Props are owed to companies like Blackboard and Moodle for being early movers in the educational software space, particularly in helping catalyze innovation in learning management systems (LMS). The problem is, of course, they got their start over a decade ago, and haven’t always elicited raving reviews from students and schools.
Blackboard has continued to expand its suite of tools, and the ever-growing-features of LMSes like Sakai, Edmodo, Desire2Learn and Schoology are finding bigger and bigger audiences. The Salt Lake City-based Instructure launched Canvas in 2011, hoping to one-up a crowded field of competitors and give colleges and universities a more “modern,” cloud-centric alternative.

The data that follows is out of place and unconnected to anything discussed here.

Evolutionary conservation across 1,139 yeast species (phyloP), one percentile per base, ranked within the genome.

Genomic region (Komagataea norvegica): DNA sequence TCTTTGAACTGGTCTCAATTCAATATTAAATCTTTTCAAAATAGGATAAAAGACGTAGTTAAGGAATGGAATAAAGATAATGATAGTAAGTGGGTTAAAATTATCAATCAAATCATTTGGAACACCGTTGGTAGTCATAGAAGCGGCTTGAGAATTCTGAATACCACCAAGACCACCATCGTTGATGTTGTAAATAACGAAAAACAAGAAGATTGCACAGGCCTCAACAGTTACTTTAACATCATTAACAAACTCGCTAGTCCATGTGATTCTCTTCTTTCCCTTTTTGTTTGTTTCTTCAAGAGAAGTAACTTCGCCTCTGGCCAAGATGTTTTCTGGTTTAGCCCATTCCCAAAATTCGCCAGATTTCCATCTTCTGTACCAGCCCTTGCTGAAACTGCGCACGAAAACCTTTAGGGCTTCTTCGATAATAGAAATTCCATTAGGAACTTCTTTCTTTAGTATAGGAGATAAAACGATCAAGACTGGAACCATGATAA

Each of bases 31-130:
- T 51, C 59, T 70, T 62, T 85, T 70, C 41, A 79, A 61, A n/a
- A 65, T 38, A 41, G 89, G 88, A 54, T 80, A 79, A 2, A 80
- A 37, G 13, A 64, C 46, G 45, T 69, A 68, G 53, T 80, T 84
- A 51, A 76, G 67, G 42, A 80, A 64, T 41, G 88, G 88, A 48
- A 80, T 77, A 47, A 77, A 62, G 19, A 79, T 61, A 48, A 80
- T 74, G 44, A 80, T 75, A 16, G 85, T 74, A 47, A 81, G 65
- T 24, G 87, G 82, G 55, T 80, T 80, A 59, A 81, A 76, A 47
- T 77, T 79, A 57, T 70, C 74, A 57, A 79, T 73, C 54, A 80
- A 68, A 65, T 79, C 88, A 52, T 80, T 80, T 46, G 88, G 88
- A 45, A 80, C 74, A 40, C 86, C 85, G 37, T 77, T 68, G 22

Taking cues from Moodle, Instructure designed Canvas to be open source to let third-parties contribute to create more rapid development and bug fixes, while going one step further by avoiding Flash, offering a mobile product, APIs and scalable hosting. But, traditionally, the problem has…
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